March 4, 2011

What Happens If I Don’t Have a Will?

I am often asked that question by my clients. It is usually followed by the question; “Does the government get it all?”

As long as you have a surviving spouse, surviving descendants or relatives then the government doesn’t “get it all” and in fact Government of the Province of British Columbia has made provision for the distribution of your estate in the event you die without a Will. The legal term for dying without a Will is dying “intestate”.
As of the writing of this post, the legislation that determines the distribution of assets if you die intestate is the Estate Administration Act. The Government of British Columbia has passed new legislation that is expected to come into force later this year (2011) which amalgamates several existing statutes, including the current Estate Administration Act, into one new statute, Wills, Estates and Succession Act, S.B.C. 2009 C. 13 (the WESA).

The new legislation does make several changes to the current provisions for intestate distribution. As with the current legislation, if a person dies without a Will and leaves a spouse but no surviving children, the estate goes to the spouse. If a person dies without a Will and leaves a spouse and surviving descendants then under the new legislation the spouse is to receive the following:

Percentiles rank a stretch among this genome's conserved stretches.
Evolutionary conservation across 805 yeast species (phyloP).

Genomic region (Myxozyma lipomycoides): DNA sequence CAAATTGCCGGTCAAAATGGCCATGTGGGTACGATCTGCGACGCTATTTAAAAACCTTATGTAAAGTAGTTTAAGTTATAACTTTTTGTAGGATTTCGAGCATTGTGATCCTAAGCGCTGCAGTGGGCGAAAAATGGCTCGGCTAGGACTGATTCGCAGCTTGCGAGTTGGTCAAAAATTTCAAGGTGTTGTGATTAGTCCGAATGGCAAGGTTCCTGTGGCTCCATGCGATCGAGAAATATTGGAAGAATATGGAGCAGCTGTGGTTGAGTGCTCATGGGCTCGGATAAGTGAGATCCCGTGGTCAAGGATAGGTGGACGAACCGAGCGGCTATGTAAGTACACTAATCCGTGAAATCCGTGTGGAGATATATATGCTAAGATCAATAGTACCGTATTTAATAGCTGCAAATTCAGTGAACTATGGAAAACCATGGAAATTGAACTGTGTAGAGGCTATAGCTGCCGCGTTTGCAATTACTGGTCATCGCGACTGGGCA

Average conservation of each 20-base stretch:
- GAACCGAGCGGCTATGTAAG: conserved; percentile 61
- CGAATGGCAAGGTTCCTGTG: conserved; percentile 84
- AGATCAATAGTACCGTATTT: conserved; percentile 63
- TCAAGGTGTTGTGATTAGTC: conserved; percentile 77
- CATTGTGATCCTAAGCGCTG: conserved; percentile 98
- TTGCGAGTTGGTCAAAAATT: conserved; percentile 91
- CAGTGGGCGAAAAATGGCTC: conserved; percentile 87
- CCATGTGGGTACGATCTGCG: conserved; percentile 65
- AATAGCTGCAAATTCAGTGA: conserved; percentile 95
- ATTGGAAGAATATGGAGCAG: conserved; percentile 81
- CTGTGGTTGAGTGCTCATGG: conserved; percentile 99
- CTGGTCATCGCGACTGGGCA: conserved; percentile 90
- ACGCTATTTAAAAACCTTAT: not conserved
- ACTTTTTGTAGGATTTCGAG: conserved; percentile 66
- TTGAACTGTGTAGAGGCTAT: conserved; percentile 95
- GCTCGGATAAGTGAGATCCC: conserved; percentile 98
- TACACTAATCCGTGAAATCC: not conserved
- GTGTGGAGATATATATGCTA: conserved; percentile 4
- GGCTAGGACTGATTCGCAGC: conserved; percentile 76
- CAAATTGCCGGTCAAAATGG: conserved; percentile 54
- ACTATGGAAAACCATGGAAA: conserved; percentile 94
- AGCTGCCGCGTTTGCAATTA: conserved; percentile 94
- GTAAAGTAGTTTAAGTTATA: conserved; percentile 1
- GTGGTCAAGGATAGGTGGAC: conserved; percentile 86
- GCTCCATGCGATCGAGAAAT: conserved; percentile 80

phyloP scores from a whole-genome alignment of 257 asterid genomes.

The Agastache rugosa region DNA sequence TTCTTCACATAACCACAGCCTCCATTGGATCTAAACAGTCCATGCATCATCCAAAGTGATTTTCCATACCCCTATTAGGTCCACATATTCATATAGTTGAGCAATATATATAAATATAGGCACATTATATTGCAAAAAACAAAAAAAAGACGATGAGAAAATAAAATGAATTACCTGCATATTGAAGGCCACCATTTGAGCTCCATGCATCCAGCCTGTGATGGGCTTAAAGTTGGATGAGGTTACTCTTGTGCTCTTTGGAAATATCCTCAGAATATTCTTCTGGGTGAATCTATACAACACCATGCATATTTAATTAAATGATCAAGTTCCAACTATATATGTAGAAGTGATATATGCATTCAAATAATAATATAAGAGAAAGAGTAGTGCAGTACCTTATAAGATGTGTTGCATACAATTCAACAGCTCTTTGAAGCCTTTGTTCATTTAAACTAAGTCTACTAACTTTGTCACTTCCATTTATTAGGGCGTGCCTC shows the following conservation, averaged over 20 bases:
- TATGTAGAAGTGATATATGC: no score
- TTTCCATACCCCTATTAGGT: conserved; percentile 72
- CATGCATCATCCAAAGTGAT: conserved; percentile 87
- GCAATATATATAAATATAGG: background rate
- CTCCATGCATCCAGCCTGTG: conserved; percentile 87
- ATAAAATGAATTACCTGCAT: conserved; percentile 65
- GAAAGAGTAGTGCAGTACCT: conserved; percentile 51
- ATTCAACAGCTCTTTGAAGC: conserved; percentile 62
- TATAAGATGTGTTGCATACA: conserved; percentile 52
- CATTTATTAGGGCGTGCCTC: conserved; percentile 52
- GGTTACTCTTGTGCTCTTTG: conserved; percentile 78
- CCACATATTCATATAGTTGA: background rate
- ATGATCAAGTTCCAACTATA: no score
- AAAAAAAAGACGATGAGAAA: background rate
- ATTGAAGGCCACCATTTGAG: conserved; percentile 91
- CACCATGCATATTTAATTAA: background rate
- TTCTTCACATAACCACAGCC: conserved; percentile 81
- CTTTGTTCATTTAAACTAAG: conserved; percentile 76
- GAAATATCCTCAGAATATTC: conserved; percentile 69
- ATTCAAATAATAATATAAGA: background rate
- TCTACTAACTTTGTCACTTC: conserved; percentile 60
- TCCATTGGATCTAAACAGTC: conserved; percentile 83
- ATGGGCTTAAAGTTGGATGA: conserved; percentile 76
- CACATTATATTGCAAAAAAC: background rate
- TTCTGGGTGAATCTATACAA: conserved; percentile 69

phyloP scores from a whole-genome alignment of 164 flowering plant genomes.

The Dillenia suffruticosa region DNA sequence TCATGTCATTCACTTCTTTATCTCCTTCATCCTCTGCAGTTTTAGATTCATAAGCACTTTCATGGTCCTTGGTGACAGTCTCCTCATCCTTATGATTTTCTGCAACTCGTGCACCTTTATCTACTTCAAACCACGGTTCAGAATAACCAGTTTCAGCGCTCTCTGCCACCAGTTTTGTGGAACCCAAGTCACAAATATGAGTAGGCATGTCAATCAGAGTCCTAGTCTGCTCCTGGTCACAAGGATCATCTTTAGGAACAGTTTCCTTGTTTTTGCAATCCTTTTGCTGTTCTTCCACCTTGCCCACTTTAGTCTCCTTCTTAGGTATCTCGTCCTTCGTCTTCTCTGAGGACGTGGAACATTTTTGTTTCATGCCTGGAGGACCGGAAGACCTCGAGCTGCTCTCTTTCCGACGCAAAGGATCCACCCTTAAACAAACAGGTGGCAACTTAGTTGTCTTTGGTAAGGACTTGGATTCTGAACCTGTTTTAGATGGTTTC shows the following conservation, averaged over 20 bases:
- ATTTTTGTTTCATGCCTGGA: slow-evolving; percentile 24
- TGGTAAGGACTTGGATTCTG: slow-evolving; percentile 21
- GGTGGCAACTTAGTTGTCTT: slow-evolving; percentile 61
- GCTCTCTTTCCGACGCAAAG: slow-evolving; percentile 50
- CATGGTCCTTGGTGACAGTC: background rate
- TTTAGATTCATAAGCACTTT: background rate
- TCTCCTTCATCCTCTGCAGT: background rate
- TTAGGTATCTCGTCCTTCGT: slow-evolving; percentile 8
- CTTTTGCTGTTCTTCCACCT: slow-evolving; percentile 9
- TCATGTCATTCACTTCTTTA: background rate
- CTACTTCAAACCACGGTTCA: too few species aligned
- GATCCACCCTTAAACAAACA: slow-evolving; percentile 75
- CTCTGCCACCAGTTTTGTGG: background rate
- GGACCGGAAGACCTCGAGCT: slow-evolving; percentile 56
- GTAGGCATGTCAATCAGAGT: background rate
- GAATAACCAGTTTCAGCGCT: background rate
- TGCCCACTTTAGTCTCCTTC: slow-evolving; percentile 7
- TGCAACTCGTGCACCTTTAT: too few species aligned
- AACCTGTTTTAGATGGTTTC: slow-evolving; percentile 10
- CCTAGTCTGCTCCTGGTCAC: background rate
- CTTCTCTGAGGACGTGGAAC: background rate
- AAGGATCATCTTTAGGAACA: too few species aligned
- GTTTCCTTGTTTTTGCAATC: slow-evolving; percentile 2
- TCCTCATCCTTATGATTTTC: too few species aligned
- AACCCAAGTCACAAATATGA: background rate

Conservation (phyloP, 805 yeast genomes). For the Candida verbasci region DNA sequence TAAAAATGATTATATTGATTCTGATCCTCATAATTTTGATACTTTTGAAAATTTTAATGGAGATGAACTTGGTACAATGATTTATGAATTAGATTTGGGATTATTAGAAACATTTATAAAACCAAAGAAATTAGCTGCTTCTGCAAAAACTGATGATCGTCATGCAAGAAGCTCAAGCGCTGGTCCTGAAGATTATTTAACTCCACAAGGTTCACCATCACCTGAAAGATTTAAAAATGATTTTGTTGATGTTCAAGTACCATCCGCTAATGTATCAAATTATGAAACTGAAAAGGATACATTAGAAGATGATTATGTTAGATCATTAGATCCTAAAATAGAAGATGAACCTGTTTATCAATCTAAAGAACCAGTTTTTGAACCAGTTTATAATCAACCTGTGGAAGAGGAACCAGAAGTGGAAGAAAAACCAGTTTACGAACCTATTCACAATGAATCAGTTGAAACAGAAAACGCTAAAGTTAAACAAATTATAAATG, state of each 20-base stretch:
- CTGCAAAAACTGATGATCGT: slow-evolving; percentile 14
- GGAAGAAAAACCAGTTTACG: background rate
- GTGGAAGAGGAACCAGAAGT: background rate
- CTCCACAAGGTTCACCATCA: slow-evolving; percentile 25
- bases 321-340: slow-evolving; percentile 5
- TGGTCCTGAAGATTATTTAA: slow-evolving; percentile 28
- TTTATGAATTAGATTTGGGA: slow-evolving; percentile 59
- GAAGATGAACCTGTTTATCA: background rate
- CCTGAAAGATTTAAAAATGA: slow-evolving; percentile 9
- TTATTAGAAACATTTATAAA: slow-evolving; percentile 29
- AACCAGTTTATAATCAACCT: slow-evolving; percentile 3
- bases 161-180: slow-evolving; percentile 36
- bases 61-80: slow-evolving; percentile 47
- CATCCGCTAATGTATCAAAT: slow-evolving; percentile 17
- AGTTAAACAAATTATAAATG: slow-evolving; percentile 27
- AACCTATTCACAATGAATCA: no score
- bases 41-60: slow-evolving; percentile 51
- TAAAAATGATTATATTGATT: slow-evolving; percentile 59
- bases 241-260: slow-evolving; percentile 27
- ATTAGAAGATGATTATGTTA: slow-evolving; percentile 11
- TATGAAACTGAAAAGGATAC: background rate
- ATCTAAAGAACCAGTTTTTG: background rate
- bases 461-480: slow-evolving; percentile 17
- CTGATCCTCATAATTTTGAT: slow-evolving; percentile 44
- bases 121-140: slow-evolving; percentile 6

• the household furnishings
  • if the surviving children are descendants of both the deceased person and the spouse then the surviving spouse receives the first $300,000.00
  • if the surviving children are not common to both the deceased person and the spouse, then the spouse receives the first $150,000.00
  • in either case above, the remaining estate, if it is more than the spouse’s share is divided one half to the spouse and one half in equal shares to surviving children of the deceased person.

WESA, like the current legislation also makes provision for the distribution of an intestate estate if there are two or more spouses entitled to a share of the estate, (for example, the spouse you are married to and the common law spouse you live with ) and the division of the estate if you die without a spouse but leave surviving descendants or relatives.

This is a very simplistic summary of the proposed legislation and if you do not currently have a Will and want to know more about how the new legislation will affect your estate and your family you should make an appointment with your Notary Public or your Lawyer to review your estate plans.

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